I don’t know about you, but whenever anyone seems to mention Deep Impact these days, it’s usually to wonder what that other asteroid movie was that wasn’t the one with Ben Affleck in it fucking around with animal crackers. However, to give the film it’s due, it’s a reassuringly solid epic with a nice message and a good cast telling a mostly sensible story about mankind sensibly trying to preserve/save it’s very existence by making smart and logical decisions – which is nice and all, but when it comes to the destruction of all life on earth, I gotta be honest; when compared to the gonzo idiocy of Michael Bay’s rival Armageddon, Deep Impact starts to look a little dull.
It’s not a bad film per say, it’s just chalk and cheese when compared to it’s cocaine fuelled competitor and it takes the end of the world (and I can’t believe I’m saying this) far too seriously to be a satisfying example of a sci-fi tinged disaster movie.
The characters, from Elijah Wood and Leelee Sobieski’s loved-up teens, to Robert Duvall’s Twain quoting astronaut, to Morgan Freeman’s silken voiced President, every character is so straight laced and controlled that you long for some overt far fetched stuff to break up all the good behaviour.
Director Mimi Leder keeps all the balls in the air nicely and all the big effects stuff still looks pretty decent considering it’s emerged from the 90’s but the real lingering problem for me is a far more personal thing than plot and characters…
The problem with Deep Impact is that it’s the humourless square of asteroid movies compared to the leather jacket wearing, motorcycle riding, toothpick spitting badboy that Bay’s Armageddon ended up being – yes, Deep Impact is arguably the “better” movie as it tries to level a modicum of common sense at it’s concept, but in it’s aim to be smarter it hobbles some of the excitement. For example, while the other guy scatters numerous devastating meteorite showers throughout the entire movie while dedicating it’s main focus on it’s idiotic story of rock drillers in space, it’s by far the more entertaining film even though it’s sillier than a Monty Python sketch being redone by actual pythons.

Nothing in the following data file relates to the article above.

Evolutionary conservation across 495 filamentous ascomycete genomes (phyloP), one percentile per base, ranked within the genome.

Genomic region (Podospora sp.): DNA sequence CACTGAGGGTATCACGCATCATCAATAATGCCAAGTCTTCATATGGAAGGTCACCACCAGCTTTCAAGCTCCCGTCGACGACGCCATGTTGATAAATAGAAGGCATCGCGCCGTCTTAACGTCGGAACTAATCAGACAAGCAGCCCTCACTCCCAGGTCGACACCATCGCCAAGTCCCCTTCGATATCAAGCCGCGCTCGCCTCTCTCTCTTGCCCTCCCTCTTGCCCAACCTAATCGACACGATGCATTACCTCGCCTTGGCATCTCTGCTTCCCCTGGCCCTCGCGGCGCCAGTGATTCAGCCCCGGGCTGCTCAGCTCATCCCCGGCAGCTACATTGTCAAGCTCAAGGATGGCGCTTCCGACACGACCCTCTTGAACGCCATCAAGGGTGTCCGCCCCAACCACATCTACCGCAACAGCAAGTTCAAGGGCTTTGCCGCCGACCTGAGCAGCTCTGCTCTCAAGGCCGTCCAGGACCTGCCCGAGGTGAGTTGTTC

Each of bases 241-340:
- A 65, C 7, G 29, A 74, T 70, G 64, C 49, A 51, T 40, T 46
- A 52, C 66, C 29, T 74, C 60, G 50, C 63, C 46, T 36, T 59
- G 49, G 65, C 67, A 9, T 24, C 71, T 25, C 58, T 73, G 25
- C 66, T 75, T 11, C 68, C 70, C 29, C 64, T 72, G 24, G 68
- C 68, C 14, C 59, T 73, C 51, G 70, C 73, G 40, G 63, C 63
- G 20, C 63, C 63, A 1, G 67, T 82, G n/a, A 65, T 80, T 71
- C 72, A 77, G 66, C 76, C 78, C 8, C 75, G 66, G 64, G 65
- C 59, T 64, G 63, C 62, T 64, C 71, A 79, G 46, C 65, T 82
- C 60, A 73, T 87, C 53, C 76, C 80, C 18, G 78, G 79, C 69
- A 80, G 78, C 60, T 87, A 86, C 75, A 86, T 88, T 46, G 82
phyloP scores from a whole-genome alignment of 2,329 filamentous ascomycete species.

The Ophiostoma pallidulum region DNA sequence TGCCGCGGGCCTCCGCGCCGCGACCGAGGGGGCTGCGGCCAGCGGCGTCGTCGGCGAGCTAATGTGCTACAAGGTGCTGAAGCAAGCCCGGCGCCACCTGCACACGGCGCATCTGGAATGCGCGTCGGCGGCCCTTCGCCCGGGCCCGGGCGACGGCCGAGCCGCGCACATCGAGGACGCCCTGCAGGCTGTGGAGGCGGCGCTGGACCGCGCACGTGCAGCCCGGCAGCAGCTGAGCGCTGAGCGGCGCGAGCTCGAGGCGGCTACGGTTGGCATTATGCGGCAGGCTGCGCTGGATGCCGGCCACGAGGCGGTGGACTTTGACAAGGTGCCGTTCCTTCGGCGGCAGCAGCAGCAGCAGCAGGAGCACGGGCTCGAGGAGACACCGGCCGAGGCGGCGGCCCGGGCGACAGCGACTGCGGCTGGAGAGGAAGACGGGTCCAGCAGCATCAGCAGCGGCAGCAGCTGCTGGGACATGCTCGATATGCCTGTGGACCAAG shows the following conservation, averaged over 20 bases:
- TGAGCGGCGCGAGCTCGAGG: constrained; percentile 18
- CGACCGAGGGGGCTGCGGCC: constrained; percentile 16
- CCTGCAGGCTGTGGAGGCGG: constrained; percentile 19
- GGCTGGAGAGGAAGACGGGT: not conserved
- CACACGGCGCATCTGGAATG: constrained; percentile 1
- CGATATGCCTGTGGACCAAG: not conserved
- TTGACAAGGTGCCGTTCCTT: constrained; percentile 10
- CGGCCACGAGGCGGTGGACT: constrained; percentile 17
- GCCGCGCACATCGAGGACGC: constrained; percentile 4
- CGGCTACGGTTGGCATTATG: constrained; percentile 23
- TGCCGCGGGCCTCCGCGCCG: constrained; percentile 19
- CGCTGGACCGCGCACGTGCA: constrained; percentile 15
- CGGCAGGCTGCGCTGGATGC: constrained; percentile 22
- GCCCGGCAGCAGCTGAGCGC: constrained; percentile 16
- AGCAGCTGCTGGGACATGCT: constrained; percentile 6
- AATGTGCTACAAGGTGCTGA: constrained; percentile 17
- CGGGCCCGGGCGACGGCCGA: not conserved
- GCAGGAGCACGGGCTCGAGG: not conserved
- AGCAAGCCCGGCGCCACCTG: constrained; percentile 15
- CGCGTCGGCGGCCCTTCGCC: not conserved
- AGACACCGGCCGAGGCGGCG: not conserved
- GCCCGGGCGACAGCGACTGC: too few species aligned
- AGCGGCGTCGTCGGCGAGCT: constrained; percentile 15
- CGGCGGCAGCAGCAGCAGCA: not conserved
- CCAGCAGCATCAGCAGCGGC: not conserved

There’s also the issue that Deep Impact, in all of it’s earnestness, is just too nice to suggest that the world’s population wouldn’t do any more than loot in the face of total extermination when the last couple of years have plainly proven otherwise. Maybe 1996 (i.e. pre 9/11) was a much more nicer time than I remember or maybe the American public are just simply being lulled into an accepting state of zen thanks to the soothing tones of Morgan Freeman’s voice that washes over than a soothing Horlicks favoured xanax – either way, both classic and more modern examples of disaster films usually have a scene involving a humanity-free mob or at least one person selfishly hurling women and children aside in order to save their own skins and the fact that no one acts up during the whole movie just feels a little naive.
So while a perfectly fine example of the genre, Deep Impact’s mission to sell the steak means it terminally neglects the sizzle and ends up leaving the finished movie dangerously close to bland. However some ernest performances and some legitimately gripping space sequences keep the imminent heat death of the entire planet ticking alone nicely.
Too much deep, not enough impact…